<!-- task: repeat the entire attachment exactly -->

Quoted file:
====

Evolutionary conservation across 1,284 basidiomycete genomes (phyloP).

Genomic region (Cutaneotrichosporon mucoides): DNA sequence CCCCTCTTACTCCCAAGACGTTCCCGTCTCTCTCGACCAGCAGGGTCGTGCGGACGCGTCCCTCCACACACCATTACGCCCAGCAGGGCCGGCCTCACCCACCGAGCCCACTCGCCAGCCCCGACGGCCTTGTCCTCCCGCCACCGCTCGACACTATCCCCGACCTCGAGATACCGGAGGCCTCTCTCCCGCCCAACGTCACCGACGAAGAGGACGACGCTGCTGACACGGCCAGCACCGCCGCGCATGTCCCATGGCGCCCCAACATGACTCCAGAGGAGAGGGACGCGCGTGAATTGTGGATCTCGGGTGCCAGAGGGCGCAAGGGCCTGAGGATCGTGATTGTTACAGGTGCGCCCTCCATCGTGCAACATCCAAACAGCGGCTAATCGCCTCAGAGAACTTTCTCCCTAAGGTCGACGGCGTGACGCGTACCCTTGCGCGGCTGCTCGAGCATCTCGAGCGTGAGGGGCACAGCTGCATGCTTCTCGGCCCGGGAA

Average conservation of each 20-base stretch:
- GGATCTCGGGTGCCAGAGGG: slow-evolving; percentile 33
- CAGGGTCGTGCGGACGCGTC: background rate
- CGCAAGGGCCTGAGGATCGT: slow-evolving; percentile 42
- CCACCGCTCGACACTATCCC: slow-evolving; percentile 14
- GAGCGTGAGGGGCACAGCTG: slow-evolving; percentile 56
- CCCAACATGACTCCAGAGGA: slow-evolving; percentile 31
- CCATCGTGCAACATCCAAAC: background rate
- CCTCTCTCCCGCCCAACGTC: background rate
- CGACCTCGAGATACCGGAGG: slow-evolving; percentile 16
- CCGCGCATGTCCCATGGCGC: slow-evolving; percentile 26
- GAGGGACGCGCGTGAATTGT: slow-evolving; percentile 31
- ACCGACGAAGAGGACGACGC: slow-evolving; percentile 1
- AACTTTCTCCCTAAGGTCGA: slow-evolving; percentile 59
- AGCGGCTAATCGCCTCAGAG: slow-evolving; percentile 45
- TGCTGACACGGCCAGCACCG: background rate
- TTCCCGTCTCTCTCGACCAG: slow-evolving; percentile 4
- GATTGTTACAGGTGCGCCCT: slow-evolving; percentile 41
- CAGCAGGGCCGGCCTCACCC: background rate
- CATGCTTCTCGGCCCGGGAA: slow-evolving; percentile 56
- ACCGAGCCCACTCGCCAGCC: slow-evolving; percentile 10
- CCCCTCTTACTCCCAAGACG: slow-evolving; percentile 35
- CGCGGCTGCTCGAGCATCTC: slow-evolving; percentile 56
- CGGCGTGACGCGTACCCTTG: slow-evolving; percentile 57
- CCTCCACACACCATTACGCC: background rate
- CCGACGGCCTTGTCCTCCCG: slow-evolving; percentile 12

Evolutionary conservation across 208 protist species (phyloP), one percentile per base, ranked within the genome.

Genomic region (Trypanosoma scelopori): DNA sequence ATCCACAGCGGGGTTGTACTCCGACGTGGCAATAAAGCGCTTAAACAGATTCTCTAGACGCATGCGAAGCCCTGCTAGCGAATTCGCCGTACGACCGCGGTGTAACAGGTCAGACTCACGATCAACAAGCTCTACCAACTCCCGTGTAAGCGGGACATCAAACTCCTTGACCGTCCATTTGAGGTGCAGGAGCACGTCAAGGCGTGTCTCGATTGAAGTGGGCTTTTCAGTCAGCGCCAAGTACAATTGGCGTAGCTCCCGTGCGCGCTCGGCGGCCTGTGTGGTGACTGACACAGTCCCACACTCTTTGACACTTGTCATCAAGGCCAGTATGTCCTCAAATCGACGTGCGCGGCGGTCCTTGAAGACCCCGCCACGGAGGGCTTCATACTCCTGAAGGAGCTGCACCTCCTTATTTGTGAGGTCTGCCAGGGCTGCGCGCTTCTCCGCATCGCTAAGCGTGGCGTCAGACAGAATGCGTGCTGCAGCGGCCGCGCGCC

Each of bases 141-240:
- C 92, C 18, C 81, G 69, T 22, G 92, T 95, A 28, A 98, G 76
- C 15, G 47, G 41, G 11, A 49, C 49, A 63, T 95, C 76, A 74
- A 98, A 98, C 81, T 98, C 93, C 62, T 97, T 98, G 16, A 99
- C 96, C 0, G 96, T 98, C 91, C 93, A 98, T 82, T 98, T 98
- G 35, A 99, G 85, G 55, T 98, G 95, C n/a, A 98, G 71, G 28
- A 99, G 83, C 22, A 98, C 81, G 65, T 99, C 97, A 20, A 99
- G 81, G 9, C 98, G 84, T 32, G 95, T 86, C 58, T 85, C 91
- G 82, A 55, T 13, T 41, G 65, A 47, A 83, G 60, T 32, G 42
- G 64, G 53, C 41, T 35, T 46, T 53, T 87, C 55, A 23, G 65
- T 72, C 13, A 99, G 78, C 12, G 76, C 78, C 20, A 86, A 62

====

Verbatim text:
Evolutionary conservation across 1,284 basidiomycete genomes (phyloP).

Genomic region (Cutaneotrichosporon mucoides): DNA sequence CCCCTCTTACTCCCAAGACGTTCCCGTCTCTCTCGACCAGCAGGGTCGTGCGGACGCGTCCCTCCACACACCATTACGCCCAGCAGGGCCGGCCTCACCCACCGAGCCCACTCGCCAGCCCCGACGGCCTTGTCCTCCCGCCACCGCTCGACACTATCCCCGACCTCGAGATACCGGAGGCCTCTCTCCCGCCCAACGTCACCGACGAAGAGGACGACGCTGCTGACACGGCCAGCACCGCCGCGCATGTCCCATGGCGCCCCAACATGACTCCAGAGGAGAGGGACGCGCGTGAATTGTGGATCTCGGGTGCCAGAGGGCGCAAGGGCCTGAGGATCGTGATTGTTACAGGTGCGCCCTCCATCGTGCAACATCCAAACAGCGGCTAATCGCCTCAGAGAACTTTCTCCCTAAGGTCGACGGCGTGACGCGTACCCTTGCGCGGCTGCTCGAGCATCTCGAGCGTGAGGGGCACAGCTGCATGCTTCTCGGCCCGGGAA

Average conservation of each 20-base stretch:
- GGATCTCGGGTGCCAGAGGG: slow-evolving; percentile 33
- CAGGGTCGTGCGGACGCGTC: background rate
- CGCAAGGGCCTGAGGATCGT: slow-evolving; percentile 42
- CCACCGCTCGACACTATCCC: slow-evolving; percentile 14
- GAGCGTGAGGGGCACAGCTG: slow-evolving; percentile 56
- CCCAACATGACTCCAGAGGA: slow-evolving; percentile 31
- CCATCGTGCAACATCCAAAC: background rate
- CCTCTCTCCCGCCCAACGTC: background rate
- CGACCTCGAGATACCGGAGG: slow-evolving; percentile 16
- CCGCGCATGTCCCATGGCGC: slow-evolving; percentile 26
- GAGGGACGCGCGTGAATTGT: slow-evolving; percentile 31
- ACCGACGAAGAGGACGACGC: slow-evolving; percentile 1
- AACTTTCTCCCTAAGGTCGA: slow-evolving; percentile 59
- AGCGGCTAATCGCCTCAGAG: slow-evolving; percentile 45
- TGCTGACACGGCCAGCACCG: background rate
- TTCCCGTCTCTCTCGACCAG: slow-evolving; percentile 4
- GATTGTTACAGGTGCGCCCT: slow-evolving; percentile 41
- CAGCAGGGCCGGCCTCACCC: background rate
- CATGCTTCTCGGCCCGGGAA: slow-evolving; percentile 56
- ACCGAGCCCACTCGCCAGCC: slow-evolving; percentile 10
- CCCCTCTTACTCCCAAGACG: slow-evolving; percentile 35
- CGCGGCTGCTCGAGCATCTC: slow-evolving; percentile 56
- CGGCGTGACGCGTACCCTTG: slow-evolving; percentile 57
- CCTCCACACACCATTACGCC: background rate
- CCGACGGCCTTGTCCTCCCG: slow-evolving; percentile 12

Evolutionary conservation across 208 protist species (phyloP), one percentile per base, ranked within the genome.

Genomic region (Trypanosoma scelopori): DNA sequence ATCCACAGCGGGGTTGTACTCCGACGTGGCAATAAAGCGCTTAAACAGATTCTCTAGACGCATGCGAAGCCCTGCTAGCGAATTCGCCGTACGACCGCGGTGTAACAGGTCAGACTCACGATCAACAAGCTCTACCAACTCCCGTGTAAGCGGGACATCAAACTCCTTGACCGTCCATTTGAGGTGCAGGAGCACGTCAAGGCGTGTCTCGATTGAAGTGGGCTTTTCAGTCAGCGCCAAGTACAATTGGCGTAGCTCCCGTGCGCGCTCGGCGGCCTGTGTGGTGACTGACACAGTCCCACACTCTTTGACACTTGTCATCAAGGCCAGTATGTCCTCAAATCGACGTGCGCGGCGGTCCTTGAAGACCCCGCCACGGAGGGCTTCATACTCCTGAAGGAGCTGCACCTCCTTATTTGTGAGGTCTGCCAGGGCTGCGCGCTTCTCCGCATCGCTAAGCGTGGCGTCAGACAGAATGCGTGCTGCAGCGGCCGCGCGCC

Each of bases 141-240:
- C 92, C 18, C 81, G 69, T 22, G 92, T 95, A 28, A 98, G 76
- C 15, G 47, G 41, G 11, A 49, C 49, A 63, T 95, C 76, A 74
- A 98, A 98, C 81, T 98, C 93, C 62, T 97, T 98, G 16, A 99
- C 96, C 0, G 96, T 98, C 91, C 93, A 98, T 82, T 98, T 98
- G 35, A 99, G 85, G 55, T 98, G 95, C n/a, A 98, G 71, G 28
- A 99, G 83, C 22, A 98, C 81, G 65, T 99, C 97, A 20, A 99
- G 81, G 9, C 98, G 84, T 32, G 95, T 86, C 58, T 85, C 91
- G 82, A 55, T 13, T 41, G 65, A 47, A 83, G 60, T 32, G 42
- G 64, G 53, C 41, T 35, T 46, T 53, T 87, C 55, A 23, G 65
- T 72, C 13, A 99, G 78, C 12, G 76, C 78, C 20, A 86, A 62